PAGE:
Locomotion -- These animals are fast movers.  Long posterior legs are sensory and used when moving backwards.

 

          Food & Digestion -- Chilopoda are carnivorous and their food is paralyzed first by the maxillipedes.

 

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          Subphylum: Myriopoda, Class: Diplopoda includes the millipedes.  These are cylindrical animals with a head and trunk that is the same as in the Chilopoda.   The head appendages include antennae, mandibles, one pair of maxillae (instead of 2 pair as in the Chilopoda) and pseudocompound eyes on the head.  The trunk has 25-100 or more segments with each segment bearing two pair of appendages.  A fusion occurs between two segments all along the body except on the first trunk segment.  See example at Inv142.

 

 

          Reproduction -- Genital ducts open between the bases of the 2nd and 3rd legs.  This is anterior in contrast to the Chilopoda.

 

          Development -- it is essentially direct except that the first larva has only three pairs of legs with additions added later on.

 

          Food -- They are vegetarian animals that move very slowly and are harmless.

         

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Bibliography

 

 

 

  Key References:     <medvet.ref.htm>    <Hexapoda>    [Additional references may be found at: MELVYL Library]

 

Akam, M.  2000.  Arthropods: Developmental diversity within a (super) phylum. Proceedings of the National Academy of Sciences (USA) 97: 4438-4441.

Averof, M. & M. Akam.  1995.  Insect-crustacean relationships: Insights from comparative developmental and molecular studies. Philosophical Trans. of the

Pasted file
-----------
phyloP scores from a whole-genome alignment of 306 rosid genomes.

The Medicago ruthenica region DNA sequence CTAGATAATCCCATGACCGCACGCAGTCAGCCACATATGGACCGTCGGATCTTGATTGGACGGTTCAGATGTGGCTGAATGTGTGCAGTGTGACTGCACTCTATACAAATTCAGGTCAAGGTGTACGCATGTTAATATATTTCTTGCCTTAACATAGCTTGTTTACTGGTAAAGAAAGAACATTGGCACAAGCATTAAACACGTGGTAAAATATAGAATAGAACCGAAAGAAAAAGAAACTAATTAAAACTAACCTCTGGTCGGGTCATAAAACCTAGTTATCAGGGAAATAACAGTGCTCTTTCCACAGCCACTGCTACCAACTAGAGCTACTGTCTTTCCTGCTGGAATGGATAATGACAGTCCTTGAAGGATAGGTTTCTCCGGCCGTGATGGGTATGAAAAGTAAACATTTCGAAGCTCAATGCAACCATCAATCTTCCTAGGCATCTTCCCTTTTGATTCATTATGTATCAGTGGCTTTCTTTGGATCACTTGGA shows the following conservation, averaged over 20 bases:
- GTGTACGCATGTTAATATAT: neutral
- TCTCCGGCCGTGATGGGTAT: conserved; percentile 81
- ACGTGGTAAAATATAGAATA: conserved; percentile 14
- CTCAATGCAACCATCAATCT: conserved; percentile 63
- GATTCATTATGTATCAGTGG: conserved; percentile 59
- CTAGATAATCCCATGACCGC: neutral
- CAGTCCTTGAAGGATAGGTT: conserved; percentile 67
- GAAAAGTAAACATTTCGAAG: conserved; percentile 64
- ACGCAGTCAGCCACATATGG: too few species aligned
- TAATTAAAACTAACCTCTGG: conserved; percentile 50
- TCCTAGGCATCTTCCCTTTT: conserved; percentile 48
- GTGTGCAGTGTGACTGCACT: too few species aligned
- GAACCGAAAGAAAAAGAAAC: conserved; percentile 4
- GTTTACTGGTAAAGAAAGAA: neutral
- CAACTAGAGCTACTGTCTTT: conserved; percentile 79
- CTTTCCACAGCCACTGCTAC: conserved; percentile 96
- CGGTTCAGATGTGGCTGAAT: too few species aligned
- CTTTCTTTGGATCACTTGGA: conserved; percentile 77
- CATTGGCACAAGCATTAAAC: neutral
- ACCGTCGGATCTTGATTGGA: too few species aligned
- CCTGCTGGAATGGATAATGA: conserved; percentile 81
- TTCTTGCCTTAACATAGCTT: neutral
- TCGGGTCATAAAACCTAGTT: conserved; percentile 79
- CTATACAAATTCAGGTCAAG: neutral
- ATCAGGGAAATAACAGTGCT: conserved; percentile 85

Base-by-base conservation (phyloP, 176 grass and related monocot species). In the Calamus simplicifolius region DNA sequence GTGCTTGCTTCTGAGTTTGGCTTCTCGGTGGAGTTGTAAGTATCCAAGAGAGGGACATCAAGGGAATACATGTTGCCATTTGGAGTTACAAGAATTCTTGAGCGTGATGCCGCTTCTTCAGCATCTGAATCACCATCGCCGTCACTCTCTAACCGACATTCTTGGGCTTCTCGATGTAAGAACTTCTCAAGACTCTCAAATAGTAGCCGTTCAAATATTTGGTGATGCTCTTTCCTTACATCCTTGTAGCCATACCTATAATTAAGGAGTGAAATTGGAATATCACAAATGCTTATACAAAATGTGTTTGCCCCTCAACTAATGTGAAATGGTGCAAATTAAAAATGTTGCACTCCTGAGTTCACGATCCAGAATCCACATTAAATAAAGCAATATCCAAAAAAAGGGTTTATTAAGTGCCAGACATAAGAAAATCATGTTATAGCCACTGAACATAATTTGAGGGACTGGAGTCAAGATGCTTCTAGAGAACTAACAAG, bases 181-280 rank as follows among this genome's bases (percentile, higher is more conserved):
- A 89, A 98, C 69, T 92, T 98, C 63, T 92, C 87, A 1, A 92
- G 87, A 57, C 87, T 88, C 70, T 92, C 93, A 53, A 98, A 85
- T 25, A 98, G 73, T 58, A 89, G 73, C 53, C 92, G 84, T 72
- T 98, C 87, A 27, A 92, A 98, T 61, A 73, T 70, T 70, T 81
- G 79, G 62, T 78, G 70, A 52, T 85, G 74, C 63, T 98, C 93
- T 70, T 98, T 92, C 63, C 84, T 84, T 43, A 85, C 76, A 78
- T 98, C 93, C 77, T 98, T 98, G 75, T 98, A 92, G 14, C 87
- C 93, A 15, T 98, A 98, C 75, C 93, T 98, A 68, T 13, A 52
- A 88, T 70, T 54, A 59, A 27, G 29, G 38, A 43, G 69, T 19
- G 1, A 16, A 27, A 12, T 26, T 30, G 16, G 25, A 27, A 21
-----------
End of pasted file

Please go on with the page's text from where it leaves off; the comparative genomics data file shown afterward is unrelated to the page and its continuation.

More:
Roy. Soc., London B Biological Sciences 347: 293-303.

Briggs, D.E.G., & R.A. Fortey.  1989.  The early radiation and relationships of the major arthropod groups. Science 246 :241-243.

Briggs, D. E. G., R. A. Fortey & M. A. Wills.  1993.  How big was the Cambrian explosion? A taxonomic and morphologic comparison of Cambrian and Recent

      arthropods. Pages 33-44 in Evolutionary Patterns and Processes (D. R. Lees and D. Edwards, eds.) Linnean Society Symposium, Linnean Society of London.

Brusca, R. C.  2000.  Unraveling the history of arthropod diversification. Annals of the Missouri Botanical Garden 87: 13-25.

Brusca, R. C., & G. J. Brusca.  2003.  Invertebrates. 2nd Edition. Sinauer Publ., Sunderland, Massachusetts.

Chapman, A. D.  2009.  Numbers of Living Species in Australia and the World. 2nd edition. Australian Govt, Dept. of Environ., Water, Heritage & Arts. Canberra.

Chen, J. C., L. Ramsköld, & G. Zhou.  1994.  Evidence for monophyly and arthropod affinity of cambrian giant predators. Science 263:  1304-1308.

Cook, C. E., , Q. Yue, and M. Akam.  2005.  Mitochondrial genomes suggest that hexapods and crustaceans are mutually paraphyletic. Proc.Roy. Soc Series B

      272(1569): 1295-1304.

Dohle, W. 1997. Are the insects more closely related to the crustaceans than to the myriapods? Entomologia Scandinavica Suppl. 51: 7-16.